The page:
Upon completing postgraduate work at the Medical Research Council’s Clinical Research Centre in Harrow, I “emigrated” to the USA to take up a postdoctoral position at New York University School of Medicine, and then at Yale University as a Howard Hughes Fellow in the Immunobiology Group at Yale University with Profs Kim Bottomly and Charlie Janeway Jr. While at Yale an interest in gamma-delta (γδ) T cells was acquired working closely with Adrian Hayday on molecular genetics and then with Prof. Peter Doherty to establish their role in (viral) infectious disease. I left Yale after five years to take up a faculty position at the University of Pennsylvania in Philadelphia where I developed a research interest in mucosal and GI-tract immunology, performing studies in germfree mice with Prof John Cebra that helped establish the role of gut microbes in the aetiology of inflammatory bowel disease (IBD).
After 15 years in the USA, I returned to the UK to take up the Chair in Molecular Immunology at the University of Leeds where I established a new research programme on commensal gut bacteria and Bacteroides genetics leading to the development of a Bacteroides drug delivery platform that is being used for developing new interventions for IBD and for mucosal vaccination.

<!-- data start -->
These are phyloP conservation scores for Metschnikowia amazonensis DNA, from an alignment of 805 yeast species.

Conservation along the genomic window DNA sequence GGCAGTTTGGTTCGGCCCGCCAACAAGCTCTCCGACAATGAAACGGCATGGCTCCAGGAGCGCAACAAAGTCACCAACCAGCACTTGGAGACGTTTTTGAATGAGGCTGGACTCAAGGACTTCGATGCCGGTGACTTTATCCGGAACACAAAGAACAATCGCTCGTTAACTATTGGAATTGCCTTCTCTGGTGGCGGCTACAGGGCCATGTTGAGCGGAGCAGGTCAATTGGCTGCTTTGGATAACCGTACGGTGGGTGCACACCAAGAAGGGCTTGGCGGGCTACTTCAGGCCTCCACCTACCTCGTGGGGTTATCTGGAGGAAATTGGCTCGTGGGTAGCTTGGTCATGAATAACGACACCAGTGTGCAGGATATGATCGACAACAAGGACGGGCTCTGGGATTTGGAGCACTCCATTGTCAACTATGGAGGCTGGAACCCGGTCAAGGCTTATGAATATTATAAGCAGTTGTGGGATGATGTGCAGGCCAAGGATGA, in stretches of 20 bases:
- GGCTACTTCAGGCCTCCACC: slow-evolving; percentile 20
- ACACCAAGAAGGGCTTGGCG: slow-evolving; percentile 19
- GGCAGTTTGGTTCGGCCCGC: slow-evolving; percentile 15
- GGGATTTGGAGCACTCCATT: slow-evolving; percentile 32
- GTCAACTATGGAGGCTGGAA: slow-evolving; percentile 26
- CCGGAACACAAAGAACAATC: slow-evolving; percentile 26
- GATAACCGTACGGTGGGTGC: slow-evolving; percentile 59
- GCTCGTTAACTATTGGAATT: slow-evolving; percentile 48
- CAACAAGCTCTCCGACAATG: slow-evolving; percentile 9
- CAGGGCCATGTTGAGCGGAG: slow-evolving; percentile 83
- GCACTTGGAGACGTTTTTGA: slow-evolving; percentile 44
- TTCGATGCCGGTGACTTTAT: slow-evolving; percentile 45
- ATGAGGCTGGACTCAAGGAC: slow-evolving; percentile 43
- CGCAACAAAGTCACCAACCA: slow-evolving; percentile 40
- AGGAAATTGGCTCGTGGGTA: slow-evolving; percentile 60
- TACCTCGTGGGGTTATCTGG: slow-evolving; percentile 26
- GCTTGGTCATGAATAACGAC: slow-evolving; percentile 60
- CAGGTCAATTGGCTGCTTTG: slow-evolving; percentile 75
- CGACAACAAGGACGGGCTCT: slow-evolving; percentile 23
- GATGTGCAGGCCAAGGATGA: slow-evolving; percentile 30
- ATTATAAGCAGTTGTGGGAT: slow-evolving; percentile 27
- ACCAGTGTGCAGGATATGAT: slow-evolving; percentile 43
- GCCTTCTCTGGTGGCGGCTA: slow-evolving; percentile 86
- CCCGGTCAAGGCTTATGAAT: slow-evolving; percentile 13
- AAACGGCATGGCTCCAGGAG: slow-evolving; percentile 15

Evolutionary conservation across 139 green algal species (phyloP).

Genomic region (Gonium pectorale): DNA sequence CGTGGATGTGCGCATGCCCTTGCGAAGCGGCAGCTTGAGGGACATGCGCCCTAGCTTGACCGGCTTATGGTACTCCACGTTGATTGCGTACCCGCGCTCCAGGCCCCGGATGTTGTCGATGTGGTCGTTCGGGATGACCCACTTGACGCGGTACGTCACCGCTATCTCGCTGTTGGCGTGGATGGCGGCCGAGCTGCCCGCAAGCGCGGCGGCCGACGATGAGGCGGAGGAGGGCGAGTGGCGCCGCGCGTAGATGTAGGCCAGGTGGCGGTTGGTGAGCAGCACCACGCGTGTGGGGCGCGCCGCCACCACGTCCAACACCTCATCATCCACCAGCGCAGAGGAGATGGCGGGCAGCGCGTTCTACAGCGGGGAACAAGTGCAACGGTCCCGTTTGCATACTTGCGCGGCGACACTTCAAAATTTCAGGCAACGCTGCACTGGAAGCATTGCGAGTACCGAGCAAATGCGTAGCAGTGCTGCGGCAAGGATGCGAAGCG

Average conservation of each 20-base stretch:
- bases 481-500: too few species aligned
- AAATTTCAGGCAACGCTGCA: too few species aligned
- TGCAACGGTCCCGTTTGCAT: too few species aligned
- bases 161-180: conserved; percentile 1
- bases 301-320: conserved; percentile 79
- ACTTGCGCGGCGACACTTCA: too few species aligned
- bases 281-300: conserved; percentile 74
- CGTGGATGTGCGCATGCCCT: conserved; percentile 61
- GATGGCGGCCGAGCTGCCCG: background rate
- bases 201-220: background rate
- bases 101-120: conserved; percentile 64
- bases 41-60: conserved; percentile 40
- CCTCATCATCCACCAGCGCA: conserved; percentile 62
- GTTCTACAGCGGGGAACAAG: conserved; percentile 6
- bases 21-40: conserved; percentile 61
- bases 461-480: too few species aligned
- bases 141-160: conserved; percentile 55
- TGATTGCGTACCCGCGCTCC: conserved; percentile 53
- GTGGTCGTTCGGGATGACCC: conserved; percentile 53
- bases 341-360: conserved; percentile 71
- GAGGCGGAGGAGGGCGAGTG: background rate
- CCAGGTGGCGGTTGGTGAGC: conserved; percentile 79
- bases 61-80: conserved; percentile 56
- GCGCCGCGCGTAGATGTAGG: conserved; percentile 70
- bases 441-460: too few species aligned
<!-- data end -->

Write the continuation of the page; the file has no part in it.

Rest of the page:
In 2008 I was recruited by UEA and IFR to develop a gut research programme, taking up the Chair of Mucosal Immunology at UEA-MED and the position of head of the Gut Biology Research Programme at IFR, which later became part of the Gut Health and Food Safety (GHFS) Programme. GHFS research covers a broad area of gut biology including epithelial cell physiology, mucus and glycobiology, mucosal immunology, commensal microbiology, foodborne bacterial pathogens, and mathematical modelling and bioinformatics. The success of this programme has led to the establishment of the Gut Microbes and Health research programme that is integral to the research agenda of The Quadram Institute.
Within these programmes, much of the work undertaken in my research group builds upon that carried out in the USA and latterly in the UK with a major focus on understanding the mechanisms of intestinal microbial (bacterial and viral) tolerance. In particular, identifying the pathways and mediators of microbe-host cross talk and the role they play in establishing and maintaining gut health and in diseases that not only affect the gut but other organ systems. This has led to the development of new research projects relating to the gut-microbiome-brain axis and understanding how the intestinal microbiome impacts on mental health and the development of neurodegenerative diseases, and the intestinal virome and the role that prokaryotic and eukaryotic viruses play in microbial homeostasis and dysbiosis.